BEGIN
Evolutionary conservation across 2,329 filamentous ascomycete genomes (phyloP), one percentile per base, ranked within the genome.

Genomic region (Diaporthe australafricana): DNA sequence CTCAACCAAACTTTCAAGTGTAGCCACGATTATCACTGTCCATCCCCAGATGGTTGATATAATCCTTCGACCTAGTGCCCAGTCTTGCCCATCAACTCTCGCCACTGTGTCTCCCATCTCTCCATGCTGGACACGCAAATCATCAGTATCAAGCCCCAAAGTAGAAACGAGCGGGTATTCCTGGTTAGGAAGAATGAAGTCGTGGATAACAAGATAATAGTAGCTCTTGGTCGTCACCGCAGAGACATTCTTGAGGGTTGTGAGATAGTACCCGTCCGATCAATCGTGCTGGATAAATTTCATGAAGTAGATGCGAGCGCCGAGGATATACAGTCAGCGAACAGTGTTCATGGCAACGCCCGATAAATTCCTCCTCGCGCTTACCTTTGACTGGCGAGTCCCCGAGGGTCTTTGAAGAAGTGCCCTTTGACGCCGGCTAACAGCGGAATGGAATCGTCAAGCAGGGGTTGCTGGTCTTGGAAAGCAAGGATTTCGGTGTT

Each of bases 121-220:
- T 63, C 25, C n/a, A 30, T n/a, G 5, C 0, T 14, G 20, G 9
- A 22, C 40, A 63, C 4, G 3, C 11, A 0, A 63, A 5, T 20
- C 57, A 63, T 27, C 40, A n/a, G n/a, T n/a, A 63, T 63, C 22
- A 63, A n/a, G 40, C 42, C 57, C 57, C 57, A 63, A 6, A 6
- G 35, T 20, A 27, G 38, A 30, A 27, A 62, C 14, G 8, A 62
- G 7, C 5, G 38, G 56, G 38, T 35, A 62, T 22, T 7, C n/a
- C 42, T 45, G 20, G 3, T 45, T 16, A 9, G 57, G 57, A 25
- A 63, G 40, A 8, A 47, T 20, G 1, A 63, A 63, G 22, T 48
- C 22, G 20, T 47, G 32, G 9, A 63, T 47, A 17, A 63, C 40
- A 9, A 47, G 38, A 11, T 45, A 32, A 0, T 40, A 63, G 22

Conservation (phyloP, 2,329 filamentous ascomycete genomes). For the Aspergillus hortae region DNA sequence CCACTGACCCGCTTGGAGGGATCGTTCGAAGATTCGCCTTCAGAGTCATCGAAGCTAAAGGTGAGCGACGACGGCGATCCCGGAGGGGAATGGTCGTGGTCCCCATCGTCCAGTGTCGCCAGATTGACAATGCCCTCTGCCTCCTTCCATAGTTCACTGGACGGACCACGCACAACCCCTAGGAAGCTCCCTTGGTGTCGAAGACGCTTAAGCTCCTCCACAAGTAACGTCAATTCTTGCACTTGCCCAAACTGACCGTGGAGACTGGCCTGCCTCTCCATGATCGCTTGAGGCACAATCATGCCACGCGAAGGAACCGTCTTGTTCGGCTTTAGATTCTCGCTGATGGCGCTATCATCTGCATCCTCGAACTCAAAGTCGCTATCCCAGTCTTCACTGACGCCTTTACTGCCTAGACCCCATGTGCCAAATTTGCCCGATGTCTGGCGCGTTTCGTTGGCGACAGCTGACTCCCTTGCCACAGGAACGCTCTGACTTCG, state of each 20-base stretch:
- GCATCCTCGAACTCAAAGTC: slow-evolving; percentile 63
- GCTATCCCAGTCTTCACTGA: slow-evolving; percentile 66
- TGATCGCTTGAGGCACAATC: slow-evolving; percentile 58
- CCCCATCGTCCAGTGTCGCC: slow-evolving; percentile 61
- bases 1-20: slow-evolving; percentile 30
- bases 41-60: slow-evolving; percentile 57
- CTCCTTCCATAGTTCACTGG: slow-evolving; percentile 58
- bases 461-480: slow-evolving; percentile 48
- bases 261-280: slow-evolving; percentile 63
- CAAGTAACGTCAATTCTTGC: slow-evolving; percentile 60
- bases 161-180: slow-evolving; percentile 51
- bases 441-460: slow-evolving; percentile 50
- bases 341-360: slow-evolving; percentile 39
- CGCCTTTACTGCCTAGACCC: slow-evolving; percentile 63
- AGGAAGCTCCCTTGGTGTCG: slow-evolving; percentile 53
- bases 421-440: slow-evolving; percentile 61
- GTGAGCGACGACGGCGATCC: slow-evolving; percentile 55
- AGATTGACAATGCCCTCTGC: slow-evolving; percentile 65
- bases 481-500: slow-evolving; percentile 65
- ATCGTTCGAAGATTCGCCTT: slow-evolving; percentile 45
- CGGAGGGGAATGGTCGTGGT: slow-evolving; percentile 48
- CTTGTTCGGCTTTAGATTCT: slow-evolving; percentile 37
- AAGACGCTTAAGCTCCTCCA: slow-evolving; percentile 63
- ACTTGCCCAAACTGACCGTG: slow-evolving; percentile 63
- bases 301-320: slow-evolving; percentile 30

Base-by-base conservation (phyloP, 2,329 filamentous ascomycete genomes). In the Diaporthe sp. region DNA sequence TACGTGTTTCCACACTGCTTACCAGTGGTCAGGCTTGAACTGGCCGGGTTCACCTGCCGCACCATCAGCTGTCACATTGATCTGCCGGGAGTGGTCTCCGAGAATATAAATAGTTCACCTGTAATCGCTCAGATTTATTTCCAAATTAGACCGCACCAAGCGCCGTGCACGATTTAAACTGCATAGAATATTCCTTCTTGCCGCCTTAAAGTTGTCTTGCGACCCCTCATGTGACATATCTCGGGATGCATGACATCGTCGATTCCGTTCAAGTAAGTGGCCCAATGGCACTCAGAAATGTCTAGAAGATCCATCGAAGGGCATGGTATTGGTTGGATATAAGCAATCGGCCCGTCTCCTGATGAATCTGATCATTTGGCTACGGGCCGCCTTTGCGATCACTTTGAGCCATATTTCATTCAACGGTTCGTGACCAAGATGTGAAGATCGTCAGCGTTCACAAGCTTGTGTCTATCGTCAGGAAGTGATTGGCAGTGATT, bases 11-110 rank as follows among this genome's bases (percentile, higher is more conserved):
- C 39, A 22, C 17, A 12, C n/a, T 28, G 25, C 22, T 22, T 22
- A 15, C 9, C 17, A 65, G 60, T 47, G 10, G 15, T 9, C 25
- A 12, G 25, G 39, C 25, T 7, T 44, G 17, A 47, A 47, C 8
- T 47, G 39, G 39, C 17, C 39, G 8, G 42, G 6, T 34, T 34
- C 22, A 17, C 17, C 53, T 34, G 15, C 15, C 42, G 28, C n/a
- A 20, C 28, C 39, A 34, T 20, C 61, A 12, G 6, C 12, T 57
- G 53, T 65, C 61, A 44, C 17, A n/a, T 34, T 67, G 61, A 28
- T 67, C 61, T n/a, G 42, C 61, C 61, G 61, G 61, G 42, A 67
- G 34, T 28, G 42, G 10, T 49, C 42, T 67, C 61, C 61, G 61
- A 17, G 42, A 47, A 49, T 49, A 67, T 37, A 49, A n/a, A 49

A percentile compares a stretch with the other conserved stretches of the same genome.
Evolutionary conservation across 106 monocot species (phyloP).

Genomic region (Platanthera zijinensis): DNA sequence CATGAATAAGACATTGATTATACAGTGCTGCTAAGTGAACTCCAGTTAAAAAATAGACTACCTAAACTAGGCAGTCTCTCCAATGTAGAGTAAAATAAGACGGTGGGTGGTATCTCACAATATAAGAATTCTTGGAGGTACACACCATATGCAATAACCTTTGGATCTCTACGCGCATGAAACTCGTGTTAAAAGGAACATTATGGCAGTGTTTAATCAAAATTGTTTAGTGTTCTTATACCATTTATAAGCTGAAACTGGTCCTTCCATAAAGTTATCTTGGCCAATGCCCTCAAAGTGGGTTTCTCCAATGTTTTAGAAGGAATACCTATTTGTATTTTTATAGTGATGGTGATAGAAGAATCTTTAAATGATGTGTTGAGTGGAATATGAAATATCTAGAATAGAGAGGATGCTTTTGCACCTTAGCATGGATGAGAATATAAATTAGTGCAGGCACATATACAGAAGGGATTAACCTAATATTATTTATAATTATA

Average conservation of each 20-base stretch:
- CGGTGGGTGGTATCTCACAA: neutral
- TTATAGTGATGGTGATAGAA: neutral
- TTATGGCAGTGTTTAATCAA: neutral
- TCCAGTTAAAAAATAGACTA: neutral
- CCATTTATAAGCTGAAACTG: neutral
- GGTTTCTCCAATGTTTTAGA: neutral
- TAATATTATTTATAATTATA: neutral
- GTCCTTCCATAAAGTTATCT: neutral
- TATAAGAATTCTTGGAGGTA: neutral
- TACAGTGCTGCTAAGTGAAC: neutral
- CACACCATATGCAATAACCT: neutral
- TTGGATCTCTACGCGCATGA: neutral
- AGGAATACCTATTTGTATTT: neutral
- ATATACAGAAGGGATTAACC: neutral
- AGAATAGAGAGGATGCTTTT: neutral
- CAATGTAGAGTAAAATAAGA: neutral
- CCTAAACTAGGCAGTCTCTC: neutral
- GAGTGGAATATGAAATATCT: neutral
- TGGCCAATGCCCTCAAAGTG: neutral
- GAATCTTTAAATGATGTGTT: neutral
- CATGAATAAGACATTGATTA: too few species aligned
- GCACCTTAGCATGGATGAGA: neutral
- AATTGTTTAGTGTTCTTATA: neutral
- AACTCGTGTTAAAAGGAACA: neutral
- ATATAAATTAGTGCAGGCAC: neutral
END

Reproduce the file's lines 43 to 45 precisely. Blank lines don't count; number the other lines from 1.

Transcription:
- A 12, G 25, G 39, C 25, T 7, T 44, G 17, A 47, A 47, C 8
- T 47, G 39, G 39, C 17, C 39, G 8, G 42, G 6, T 34, T 34
- C 22, A 17, C 17, C 53, T 34, G 15, C 15, C 42, G 28, C n/a